"I cannot live without books." -- Thomas Jefferson

Thursday, April 1, 2010

DeLillo's Point Omega

The celebrated author returns with a book about a scholar, his daughter and a filmmaker out in the desert...

Don DeLillo is generally considered one of the greatest authors of the 21st century. He has written novels, short stories, plays, one screenplay and the occasional essay. But his work remains divisive. The writing itself displays the often glittering prose of say, Fitzgerald, mixed with some of the narrative and stylistic experiments of Joyce and Beckett. There is a cinematic quality to his writing that in a way links him to filmmakers like Kubrick, and some of the more literary directors like Fellini and many in the French New Wave. His novel White Noise made him a literary idol to writers like David Foster Wallace, Jonathan Franzen and Brett Easton Ellis, and the mammoth Underworld cemented his representation as a keen observer of America, its land and cityscapes and its people. These two novels, along with Mao II and Libra, greatly increased his readership, but also raised expectations of his work and brought him out of the more underground literary atmosphere he seems to prefer; where he's free to write how he wants and not as others wish he would.

So it is with his latest novel Point Omega, a novel that again has polarized critics. But, DeLillo is writing exactly what he wants and one has to respect that. He is not catering to critical tastes.

Point Omega is technically a novella at a slim 117 pages. Well, maybe it is a novel, but who cares for such distinctions! The story begins with an unnamed character in a museum watching a silent version of Hitchcock's Psycho. (Douglas Gordon's slowed down version titled 24 Hour Psycho, to be exact). The way that DeLillo describes the goings-on of the crowd in the museum, the movie and Finley's thoughts is mesmerizing. The following piece of prose is a perfect example:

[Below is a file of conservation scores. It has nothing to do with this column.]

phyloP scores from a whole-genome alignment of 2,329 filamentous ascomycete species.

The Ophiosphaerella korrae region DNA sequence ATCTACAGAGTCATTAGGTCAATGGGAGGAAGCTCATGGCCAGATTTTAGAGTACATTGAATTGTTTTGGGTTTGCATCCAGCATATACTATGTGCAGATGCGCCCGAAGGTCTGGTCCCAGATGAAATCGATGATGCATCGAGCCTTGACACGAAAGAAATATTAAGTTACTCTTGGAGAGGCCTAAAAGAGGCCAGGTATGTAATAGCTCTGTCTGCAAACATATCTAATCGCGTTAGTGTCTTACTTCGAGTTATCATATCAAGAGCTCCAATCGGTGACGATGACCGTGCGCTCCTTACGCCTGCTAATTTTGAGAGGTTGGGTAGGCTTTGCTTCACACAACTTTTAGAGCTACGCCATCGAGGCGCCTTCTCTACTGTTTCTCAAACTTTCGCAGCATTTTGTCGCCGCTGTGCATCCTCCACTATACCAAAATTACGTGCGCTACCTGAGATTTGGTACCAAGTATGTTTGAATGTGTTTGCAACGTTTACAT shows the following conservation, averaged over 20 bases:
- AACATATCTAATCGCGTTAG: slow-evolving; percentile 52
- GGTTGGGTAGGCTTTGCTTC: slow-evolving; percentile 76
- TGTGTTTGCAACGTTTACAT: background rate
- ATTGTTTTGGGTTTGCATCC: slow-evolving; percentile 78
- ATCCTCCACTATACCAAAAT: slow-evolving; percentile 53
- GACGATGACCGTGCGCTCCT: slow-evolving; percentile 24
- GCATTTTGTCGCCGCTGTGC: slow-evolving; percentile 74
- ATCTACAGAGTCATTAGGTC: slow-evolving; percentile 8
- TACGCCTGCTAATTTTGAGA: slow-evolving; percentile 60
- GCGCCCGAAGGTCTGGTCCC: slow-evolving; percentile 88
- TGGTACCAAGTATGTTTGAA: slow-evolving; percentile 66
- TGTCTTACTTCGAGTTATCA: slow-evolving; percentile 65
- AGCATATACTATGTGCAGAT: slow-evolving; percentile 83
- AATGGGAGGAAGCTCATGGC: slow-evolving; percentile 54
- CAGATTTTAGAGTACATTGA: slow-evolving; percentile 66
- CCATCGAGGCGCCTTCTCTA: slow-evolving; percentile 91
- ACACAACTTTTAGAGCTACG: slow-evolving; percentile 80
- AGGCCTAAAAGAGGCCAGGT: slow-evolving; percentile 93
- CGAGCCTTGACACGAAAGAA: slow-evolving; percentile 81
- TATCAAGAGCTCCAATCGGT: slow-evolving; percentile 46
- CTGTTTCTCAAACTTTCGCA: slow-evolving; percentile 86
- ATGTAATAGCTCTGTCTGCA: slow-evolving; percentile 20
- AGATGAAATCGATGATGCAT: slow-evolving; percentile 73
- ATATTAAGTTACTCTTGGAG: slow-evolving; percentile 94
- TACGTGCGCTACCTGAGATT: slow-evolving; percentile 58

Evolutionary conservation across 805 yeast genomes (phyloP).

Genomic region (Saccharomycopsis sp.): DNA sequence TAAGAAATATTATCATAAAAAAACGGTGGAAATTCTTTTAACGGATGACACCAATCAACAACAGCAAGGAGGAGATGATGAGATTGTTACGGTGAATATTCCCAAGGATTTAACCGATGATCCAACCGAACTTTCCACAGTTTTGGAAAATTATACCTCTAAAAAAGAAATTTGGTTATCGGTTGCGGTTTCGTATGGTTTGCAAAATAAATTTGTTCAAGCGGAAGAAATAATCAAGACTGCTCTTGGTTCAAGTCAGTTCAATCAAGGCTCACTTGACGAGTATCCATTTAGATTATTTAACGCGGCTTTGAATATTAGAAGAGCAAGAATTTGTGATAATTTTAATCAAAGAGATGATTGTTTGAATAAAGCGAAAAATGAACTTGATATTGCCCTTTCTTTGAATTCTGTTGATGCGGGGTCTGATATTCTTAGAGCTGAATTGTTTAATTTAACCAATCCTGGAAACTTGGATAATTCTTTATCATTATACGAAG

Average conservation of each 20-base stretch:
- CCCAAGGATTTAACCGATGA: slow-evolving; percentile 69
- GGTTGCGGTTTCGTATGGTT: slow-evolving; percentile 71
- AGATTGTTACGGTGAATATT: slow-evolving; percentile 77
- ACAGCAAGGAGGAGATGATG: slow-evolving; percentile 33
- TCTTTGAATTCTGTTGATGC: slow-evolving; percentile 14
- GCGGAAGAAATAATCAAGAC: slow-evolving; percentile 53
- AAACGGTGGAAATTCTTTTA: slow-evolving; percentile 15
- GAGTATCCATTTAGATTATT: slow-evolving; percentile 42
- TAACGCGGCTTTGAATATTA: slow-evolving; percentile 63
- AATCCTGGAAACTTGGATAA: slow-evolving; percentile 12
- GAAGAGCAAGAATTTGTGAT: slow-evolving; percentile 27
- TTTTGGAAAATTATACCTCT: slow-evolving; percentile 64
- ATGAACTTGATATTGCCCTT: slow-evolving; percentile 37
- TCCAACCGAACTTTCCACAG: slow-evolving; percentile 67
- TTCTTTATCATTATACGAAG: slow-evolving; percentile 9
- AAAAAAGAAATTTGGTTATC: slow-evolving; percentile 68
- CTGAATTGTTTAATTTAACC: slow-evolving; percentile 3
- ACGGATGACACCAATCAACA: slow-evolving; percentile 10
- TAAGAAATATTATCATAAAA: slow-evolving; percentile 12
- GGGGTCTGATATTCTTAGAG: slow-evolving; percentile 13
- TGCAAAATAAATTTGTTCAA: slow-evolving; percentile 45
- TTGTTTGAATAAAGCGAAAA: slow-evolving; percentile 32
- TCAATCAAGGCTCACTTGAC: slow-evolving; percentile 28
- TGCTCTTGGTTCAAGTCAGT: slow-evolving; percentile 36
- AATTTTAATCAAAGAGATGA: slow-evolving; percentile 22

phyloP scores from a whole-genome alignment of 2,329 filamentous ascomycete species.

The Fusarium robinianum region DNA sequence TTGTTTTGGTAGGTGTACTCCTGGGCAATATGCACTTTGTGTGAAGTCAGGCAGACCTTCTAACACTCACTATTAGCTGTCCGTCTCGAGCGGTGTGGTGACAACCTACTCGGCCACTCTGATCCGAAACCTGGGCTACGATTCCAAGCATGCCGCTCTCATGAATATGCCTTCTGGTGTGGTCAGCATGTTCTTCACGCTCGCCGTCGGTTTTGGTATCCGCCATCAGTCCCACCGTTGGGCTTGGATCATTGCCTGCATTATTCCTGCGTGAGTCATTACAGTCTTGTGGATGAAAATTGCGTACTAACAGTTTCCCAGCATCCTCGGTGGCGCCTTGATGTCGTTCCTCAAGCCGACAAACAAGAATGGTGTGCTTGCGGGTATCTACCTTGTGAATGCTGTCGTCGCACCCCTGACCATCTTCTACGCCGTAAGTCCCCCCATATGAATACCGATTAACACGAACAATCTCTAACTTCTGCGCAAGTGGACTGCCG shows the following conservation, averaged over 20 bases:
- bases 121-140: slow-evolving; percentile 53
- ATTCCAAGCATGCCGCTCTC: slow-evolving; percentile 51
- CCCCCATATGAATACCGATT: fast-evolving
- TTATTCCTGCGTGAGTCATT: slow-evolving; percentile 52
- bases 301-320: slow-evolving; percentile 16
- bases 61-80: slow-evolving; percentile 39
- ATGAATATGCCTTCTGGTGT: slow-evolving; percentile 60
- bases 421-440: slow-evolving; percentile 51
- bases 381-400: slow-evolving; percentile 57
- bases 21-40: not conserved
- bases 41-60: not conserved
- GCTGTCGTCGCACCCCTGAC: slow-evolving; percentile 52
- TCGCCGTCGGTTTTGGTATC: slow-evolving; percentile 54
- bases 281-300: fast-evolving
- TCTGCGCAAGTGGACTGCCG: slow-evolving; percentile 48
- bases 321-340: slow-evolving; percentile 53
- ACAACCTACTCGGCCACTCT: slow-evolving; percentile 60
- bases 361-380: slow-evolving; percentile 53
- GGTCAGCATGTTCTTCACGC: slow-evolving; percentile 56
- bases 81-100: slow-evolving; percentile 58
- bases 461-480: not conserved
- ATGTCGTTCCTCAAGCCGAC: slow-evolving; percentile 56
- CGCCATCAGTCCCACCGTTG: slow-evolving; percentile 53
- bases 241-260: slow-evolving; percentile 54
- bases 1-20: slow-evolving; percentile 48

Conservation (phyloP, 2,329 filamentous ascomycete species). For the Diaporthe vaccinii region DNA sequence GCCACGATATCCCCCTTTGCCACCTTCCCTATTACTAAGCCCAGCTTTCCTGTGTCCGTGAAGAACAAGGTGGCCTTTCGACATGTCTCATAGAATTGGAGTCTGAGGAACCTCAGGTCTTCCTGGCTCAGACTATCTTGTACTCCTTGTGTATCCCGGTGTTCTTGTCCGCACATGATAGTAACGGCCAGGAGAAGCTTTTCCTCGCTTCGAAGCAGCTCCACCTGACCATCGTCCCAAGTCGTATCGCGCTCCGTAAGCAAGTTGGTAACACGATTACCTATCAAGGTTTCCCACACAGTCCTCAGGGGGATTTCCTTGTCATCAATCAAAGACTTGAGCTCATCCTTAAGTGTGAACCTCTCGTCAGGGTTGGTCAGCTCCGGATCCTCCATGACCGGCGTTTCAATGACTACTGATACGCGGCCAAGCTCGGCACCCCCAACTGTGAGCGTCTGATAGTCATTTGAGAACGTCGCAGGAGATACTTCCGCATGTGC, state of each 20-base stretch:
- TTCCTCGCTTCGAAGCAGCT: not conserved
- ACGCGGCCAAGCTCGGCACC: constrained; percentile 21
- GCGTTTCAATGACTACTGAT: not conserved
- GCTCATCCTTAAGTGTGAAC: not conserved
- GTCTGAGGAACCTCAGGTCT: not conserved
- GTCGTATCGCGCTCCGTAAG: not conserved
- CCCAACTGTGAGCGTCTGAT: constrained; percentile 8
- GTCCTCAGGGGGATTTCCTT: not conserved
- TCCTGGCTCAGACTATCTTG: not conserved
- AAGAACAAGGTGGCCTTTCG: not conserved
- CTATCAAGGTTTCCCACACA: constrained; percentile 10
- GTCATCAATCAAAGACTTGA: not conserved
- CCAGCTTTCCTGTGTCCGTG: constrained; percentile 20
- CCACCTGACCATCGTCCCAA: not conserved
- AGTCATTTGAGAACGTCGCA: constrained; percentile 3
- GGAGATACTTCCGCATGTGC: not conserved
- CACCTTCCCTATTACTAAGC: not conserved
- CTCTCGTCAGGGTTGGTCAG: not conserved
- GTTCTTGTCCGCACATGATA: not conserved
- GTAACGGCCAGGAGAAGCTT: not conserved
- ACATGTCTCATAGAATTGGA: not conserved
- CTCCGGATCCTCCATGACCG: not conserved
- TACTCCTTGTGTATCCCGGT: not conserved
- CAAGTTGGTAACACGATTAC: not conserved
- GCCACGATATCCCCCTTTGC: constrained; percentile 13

"In the time it took for Anthony Perkins to turn his head, there seemed to flow an array of ideas involving science and philosophy and nameless other things, or maybe he was seeing too much. But it was impossible to see to much. The less there was to see, the harder he looked, the more he saw. This was the point. To see what's here, finally to look and to know you're looking, to feel time passing, to be alive to what is happening in the smallest registers of motion." The characters sees an older man joined by a younger man, who turn out to be the main characters Richard Elster and Jim Finley.

DeLillo is at once describing the character's perception and ideas of the projected images of Psycho within an art museum setting, providing a window into the character's mind; but also cutting right to the heart of cinema. When the character leaves, he describes the outside world as "Light and sound, wordless monotone, an intimation of life-beyond, world-beyond, the strange bright fact that breathes and eats out there, the thing that's not the movies."

DeLillo then moves into the introduction by Jim Finley of Richard Elster, a former scholar now living in the desert, there to simply to sit and think. Finley admits that he wanted to make a movie about Elster's time in the government around the time of the invasion of Iraq, uninterrupted like Alexander Sokoruv's Russian Ark (a great movie, I highly recommend it). They are later joined by Elster's daughter Jessica.

What follows are there conversations as they make something of a family-like existence, until an event disrupts things.

Definitely pick this novel up. It's a quick and mesmerizing, like a lone firework in the American landscape.